WHAT'S HAPPENING to American literature today is insane. At a time when unemployment in America is nearing depression levels (in Michigan it's already there), the New York literati and media hold swanky parties celebrating 80's wealth-icon Jay McInerney.
I've documented the swing of PEN toward New York money power in the 90's; and mentioned PEN's own lavish party last year on the Queen Mary.(At the time I was examining the lit-world's celebration of Marie Antoinette!) Snobby "Gossip Girl" books have become a publishing staple. Literature's rush toward plutocracy shows no sign of slackening.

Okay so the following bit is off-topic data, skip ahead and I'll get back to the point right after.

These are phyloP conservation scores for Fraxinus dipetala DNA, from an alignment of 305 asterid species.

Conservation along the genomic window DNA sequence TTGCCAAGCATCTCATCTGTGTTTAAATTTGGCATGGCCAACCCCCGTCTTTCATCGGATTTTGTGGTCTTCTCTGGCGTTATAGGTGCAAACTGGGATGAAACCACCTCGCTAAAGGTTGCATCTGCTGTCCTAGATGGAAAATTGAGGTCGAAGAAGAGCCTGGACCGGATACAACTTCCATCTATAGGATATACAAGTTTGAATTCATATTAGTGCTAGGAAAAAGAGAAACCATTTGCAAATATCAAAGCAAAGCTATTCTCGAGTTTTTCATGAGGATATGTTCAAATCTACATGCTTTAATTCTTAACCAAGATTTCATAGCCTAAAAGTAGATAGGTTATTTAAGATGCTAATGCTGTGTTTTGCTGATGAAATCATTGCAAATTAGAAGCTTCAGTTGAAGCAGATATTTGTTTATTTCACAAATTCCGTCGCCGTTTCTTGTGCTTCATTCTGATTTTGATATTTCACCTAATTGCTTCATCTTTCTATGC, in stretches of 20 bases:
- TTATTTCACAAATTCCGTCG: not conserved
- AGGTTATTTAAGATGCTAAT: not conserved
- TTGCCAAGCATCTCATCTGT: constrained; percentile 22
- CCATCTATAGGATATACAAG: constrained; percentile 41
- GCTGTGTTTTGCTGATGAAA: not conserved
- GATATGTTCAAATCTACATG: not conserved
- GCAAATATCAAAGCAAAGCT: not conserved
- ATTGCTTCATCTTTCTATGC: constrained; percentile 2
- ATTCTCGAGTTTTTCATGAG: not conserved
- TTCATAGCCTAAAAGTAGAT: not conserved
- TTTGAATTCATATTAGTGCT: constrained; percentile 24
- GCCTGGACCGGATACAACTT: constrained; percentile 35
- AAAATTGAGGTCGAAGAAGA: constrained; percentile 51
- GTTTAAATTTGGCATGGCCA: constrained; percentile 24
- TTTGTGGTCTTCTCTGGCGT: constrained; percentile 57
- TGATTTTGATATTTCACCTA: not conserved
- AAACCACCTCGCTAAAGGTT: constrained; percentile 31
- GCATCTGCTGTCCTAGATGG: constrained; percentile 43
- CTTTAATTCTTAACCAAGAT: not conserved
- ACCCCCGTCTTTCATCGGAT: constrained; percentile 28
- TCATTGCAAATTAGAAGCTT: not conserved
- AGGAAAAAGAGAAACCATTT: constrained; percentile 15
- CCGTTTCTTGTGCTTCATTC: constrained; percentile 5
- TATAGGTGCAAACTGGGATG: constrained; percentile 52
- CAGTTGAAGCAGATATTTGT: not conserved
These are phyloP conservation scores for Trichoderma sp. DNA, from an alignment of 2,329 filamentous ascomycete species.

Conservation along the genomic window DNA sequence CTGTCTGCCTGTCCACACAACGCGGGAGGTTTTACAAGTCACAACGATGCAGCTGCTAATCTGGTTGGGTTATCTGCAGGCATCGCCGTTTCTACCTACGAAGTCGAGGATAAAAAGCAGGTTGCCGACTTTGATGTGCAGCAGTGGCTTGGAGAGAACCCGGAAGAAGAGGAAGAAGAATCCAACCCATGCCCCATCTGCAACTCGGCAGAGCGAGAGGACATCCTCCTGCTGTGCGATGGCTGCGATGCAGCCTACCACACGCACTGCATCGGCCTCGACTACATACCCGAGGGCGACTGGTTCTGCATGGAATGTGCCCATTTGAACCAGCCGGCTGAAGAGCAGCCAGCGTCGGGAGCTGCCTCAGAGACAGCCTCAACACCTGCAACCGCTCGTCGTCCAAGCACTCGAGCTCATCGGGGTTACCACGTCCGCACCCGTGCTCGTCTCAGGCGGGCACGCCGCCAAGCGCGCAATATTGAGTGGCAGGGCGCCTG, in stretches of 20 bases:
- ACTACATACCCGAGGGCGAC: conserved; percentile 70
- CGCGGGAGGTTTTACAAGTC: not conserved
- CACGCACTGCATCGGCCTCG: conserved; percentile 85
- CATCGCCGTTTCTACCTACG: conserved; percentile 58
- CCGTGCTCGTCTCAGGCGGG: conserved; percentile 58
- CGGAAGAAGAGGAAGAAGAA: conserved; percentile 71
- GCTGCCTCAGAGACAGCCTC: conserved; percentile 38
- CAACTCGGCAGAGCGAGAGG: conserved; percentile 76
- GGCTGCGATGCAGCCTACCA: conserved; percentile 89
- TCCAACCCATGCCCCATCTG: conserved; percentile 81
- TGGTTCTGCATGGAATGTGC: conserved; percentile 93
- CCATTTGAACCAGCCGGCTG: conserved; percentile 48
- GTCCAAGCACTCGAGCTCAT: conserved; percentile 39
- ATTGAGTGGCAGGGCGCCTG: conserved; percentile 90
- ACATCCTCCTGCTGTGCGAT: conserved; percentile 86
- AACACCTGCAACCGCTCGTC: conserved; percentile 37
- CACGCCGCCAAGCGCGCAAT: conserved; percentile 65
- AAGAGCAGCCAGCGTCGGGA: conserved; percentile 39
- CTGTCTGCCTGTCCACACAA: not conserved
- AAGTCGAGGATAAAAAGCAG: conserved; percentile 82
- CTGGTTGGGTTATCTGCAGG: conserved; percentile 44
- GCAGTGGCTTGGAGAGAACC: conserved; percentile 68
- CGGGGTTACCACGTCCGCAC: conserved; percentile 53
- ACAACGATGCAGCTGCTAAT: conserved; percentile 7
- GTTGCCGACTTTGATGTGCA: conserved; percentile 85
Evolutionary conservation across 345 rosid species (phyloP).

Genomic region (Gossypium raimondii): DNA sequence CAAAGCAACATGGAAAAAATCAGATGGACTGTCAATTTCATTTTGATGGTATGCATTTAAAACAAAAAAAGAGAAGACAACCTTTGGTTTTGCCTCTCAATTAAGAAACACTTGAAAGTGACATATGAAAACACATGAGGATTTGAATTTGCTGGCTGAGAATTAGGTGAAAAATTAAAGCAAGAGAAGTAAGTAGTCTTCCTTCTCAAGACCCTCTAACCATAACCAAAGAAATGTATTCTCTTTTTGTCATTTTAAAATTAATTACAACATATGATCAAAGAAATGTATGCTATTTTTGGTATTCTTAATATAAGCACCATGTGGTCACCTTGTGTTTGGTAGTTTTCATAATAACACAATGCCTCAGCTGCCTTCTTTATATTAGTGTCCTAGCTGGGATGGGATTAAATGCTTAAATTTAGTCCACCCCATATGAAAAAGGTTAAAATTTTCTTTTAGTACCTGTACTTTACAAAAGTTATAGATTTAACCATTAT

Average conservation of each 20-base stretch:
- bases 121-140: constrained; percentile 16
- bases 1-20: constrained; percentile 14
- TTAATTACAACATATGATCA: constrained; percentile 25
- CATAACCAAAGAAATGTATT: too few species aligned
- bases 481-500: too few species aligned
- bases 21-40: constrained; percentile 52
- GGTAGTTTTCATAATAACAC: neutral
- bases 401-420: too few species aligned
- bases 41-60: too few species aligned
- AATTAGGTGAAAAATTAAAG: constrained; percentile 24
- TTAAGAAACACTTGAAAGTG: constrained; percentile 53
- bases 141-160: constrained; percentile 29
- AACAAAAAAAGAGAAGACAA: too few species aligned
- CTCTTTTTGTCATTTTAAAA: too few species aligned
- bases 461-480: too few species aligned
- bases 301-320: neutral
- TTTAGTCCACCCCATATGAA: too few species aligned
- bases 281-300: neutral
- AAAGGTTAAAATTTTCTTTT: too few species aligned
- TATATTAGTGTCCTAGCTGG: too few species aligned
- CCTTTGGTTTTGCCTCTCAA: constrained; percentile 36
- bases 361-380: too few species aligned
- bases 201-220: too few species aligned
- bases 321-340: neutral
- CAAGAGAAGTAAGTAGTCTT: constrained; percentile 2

What's happening with this blog?
I've been accused of engaging in class war, because I've objectively described literature's transformation. But at some level it's true: the literary rebellion of this decade has been an argument between rich and poor; more specifically, between rich writers and poor writers. The rebels' whistleblowing angered a clique of very wealthy, very powerful writers-- those who have the power to dictate even to PEN about who to appoint, or how to behave, or what to say, or not say.
The argument at its starkest is between rich writers and poor writers, but it's about more than that. The Petition to PEN is a battle for the soul of PEN. It's a battle for the soul of American literature.
The choice is clear:
-Underdogs vs. Overdogs;
-Democracy vs. Aristocracy;
-Openness vs. Secrecy;
-Dissent vs. Silence.
PEN American Center has thrown its principles overboard and chosen the wrong side.
Which side are YOU on?